Review: HOT DAMN #1


Written by Ryan Ferrier
Art by Valentin Ramon
Published by IDW Publishing
Release Date: April 13, 2016

I just read a comic about Hell, and the experience was anything but that. Look, Ryan Ferrier and Valentin Ramon, the creative team behind one of my favorite comics ever, D4VE, is responsible for the glory that is Hot Damn #1, and that should tell you all that you need to know right there, ending this review. But hey, you might need a little more convincing, so I’ll break it down for you if you need to understand just how phenomenal their brand spankin’ new IDW series is.

Hot Damn #1 is all about dat afterlife, taking the rather literal versions of Heaven and Hell and giving them a few corporate upgrades. Teddy Graham, the protagonist, is in Hell for his lifetime of indiscretions, but he sure doesn’t let being dead stop him from living it up. You know, living it up if toenail water drinks and pits of hellfire are your thing. Teddy is making a name for himself, however, in the vast depths of Hell, making friends with demons and beastly therapists, but finds himself in a spot of trouble by book’s end.

If you’re familiar with Ferrier’s work, you’ll know that he is one of the most creatively hilarious guys around. The dialogue in this book is snappy and smart, and the world is fleshing out nicely for a first issue. Teddy is not an ideal dude, by standards of drug use and poor life choices, but he feels truly human and likable, making a potentially unreachable character for a lot of readers relatable. While the narration and dialogue are wonderful beyond belief, I think what I enjoy most about this tale is the ingenuity of the world, the players, and the story-line, which is quite unlike anything I’ve read before. The entirety of Hell (and even glimpses of Heaven) are a feast of incredibly fun characters, tropes turned on their heads, all gussied up with tremendous amounts of humor. If I had one minor quibble with this opening issue, it might be with the pacing, though, which felt a bit off kilter, but that is so, so minor compared to the fun I had reading this book. By issue’s end, so many lines of inquiry have opened, I’m unsure of what the main direction of the story will be, but, to me, this just showcases how nuanced the story already is.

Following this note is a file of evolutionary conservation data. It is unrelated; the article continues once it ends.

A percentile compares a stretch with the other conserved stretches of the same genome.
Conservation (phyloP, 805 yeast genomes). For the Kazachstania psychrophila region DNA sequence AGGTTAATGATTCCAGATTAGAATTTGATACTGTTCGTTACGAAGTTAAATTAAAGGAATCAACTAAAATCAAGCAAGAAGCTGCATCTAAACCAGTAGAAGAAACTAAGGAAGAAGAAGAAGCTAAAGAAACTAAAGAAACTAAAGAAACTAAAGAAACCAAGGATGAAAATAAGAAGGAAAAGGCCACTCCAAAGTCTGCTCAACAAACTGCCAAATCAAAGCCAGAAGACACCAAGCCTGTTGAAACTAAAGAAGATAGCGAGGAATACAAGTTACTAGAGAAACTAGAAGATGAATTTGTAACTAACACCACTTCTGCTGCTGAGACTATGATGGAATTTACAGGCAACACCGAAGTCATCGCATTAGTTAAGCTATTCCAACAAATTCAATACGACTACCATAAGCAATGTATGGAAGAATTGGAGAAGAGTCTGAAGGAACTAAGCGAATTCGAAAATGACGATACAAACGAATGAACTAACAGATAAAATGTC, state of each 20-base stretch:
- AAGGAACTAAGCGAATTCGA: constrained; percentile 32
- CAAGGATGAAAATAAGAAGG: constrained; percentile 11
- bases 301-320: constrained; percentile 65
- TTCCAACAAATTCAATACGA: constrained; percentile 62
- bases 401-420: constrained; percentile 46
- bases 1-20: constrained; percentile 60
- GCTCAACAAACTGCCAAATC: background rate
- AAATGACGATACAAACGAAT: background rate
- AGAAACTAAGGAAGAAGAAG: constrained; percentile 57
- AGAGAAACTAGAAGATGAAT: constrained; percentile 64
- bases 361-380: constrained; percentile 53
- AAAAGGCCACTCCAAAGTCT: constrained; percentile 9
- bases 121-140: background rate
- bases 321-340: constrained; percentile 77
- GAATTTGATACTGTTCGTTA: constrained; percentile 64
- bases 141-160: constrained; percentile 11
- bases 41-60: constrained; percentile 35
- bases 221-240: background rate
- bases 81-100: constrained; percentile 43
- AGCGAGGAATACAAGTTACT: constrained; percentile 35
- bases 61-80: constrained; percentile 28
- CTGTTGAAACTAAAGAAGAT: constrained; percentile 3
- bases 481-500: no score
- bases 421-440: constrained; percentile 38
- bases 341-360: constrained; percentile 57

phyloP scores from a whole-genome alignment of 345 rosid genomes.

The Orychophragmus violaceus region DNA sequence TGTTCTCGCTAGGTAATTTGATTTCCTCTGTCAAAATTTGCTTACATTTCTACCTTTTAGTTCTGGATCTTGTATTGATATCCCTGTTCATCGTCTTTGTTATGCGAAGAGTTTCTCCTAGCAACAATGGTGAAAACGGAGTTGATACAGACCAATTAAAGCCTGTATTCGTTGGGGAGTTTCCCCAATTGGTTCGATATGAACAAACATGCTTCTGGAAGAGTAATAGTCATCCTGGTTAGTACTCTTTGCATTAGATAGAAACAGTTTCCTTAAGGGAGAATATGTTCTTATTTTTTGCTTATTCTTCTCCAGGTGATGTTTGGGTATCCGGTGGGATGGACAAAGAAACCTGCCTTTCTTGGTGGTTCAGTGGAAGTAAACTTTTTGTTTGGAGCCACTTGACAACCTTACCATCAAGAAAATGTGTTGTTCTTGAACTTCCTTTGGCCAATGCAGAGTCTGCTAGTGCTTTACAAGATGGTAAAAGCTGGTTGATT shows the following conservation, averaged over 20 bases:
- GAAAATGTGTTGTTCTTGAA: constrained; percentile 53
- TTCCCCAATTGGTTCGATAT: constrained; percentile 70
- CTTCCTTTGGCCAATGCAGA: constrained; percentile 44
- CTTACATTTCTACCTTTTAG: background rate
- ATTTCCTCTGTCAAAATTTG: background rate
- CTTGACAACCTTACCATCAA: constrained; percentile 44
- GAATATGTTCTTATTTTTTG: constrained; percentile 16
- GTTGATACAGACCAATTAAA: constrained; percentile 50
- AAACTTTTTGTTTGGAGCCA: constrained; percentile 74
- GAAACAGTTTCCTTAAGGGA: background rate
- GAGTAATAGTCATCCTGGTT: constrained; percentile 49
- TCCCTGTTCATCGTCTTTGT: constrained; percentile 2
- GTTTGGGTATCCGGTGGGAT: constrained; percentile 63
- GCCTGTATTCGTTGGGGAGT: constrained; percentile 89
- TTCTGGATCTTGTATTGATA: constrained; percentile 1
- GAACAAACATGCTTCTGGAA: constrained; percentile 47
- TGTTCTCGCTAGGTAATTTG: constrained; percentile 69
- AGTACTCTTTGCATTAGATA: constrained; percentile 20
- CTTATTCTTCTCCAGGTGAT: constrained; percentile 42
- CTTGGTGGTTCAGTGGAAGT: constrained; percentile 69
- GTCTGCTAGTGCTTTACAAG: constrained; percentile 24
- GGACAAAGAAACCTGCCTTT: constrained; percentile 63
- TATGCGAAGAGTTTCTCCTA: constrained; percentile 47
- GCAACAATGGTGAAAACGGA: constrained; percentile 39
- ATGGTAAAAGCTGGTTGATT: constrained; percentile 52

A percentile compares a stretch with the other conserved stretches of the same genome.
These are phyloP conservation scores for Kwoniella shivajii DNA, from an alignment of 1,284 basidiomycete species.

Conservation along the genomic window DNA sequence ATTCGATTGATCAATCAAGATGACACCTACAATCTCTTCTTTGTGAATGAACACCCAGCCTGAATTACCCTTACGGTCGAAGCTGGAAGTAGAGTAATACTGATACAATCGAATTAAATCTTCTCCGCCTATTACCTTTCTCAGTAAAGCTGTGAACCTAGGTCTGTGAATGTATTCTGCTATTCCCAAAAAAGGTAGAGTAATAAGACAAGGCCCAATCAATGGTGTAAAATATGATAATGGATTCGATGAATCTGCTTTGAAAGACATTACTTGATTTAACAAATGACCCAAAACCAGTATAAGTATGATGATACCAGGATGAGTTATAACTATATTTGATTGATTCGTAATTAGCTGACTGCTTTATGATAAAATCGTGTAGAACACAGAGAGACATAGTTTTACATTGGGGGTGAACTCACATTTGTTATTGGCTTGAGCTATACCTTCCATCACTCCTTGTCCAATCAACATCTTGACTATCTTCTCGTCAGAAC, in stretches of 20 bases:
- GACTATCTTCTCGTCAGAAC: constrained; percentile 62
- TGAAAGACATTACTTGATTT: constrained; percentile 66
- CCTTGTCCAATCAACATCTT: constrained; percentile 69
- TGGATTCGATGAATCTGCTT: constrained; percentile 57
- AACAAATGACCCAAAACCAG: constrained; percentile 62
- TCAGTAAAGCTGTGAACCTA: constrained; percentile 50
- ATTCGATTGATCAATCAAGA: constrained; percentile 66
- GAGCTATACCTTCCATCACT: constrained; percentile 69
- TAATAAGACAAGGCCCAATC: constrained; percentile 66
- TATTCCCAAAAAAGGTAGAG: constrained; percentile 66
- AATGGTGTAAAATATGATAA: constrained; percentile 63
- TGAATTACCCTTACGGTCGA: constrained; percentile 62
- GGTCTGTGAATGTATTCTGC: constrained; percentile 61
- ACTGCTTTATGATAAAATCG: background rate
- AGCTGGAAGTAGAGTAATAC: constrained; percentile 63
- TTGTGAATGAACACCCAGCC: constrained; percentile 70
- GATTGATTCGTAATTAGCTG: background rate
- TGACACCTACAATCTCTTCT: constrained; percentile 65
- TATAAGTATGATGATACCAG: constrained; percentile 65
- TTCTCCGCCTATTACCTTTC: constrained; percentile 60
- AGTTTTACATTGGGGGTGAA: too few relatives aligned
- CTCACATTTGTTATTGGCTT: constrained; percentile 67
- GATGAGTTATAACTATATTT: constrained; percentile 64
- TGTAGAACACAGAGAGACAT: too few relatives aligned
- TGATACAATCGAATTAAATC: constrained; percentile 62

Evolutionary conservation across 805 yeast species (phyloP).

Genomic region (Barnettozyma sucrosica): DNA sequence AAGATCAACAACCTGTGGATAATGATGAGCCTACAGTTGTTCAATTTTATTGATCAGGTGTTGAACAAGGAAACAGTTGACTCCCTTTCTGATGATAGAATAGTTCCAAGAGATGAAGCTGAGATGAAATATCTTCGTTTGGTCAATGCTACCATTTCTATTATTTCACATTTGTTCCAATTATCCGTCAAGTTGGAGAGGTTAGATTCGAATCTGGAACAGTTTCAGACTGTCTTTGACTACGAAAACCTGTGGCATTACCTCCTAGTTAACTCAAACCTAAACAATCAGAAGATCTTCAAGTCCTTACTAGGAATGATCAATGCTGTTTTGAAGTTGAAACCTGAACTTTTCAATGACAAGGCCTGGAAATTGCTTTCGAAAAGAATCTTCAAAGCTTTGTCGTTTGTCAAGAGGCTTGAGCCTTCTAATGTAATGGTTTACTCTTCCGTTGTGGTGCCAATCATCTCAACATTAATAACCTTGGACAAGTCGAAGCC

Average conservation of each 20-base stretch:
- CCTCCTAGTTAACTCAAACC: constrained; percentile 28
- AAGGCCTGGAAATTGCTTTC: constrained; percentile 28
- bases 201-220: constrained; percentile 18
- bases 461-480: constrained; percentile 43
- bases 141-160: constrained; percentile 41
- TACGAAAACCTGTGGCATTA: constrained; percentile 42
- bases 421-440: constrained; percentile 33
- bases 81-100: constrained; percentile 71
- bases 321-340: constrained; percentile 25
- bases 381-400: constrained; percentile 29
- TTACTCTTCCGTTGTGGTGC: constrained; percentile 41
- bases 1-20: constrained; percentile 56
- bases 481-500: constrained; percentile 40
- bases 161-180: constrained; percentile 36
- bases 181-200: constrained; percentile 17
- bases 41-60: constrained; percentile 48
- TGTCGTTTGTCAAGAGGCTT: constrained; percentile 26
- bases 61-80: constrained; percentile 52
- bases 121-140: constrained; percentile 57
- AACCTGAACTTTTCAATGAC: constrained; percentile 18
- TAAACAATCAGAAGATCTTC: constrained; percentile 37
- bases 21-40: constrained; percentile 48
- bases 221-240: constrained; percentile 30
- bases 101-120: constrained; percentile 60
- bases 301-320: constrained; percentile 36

If someone’s going to Hell (Disclaimer: Joke), it’s Valentin Ramon, because he absolutely murdered this book. I mean, damn, he downright nailed every aspect of this first issue, not that I expected anything less than stellar coming from the guy who could draw a myriad of robots, give them readable personalities, and draw the holy crap out of anything thrown his way. On Hot Damn, Ramon is truly letting his talent go wild. The creatures he’s concocted are fantastical and original, yet recognizable in all the ways that matter. His unique style of coloring also brings layers of energy to this story that keep it forward-moving and never dull. I absolutely loved the environments, characters filling the backgrounds with gruesome wounds that told stories all on their own. The background characters just go to show how perfectly Ferrier and Ramon work together, as their unique sense of humor shines through every aspect of this issue. (Personal favorite: the little girl holding flipping the bird. What could that girl have possible done to earn a spot in the underworld?!)

Hot Damn #1 is full-speed roller coaster ride into fiery hot madness that provides more fun than I ever thought possible. Ferrier and Ramon are story-telling champs, and Hot Damn is their heavyweight championship title. At face value, it may seem that somebody could attack this book with a been-there-done-that comment, but this book feels wholly original, and I’d have to yell at anyone who says otherwise. Pick this book up; it would be a sin not to.

The Verdict: 9.5/10


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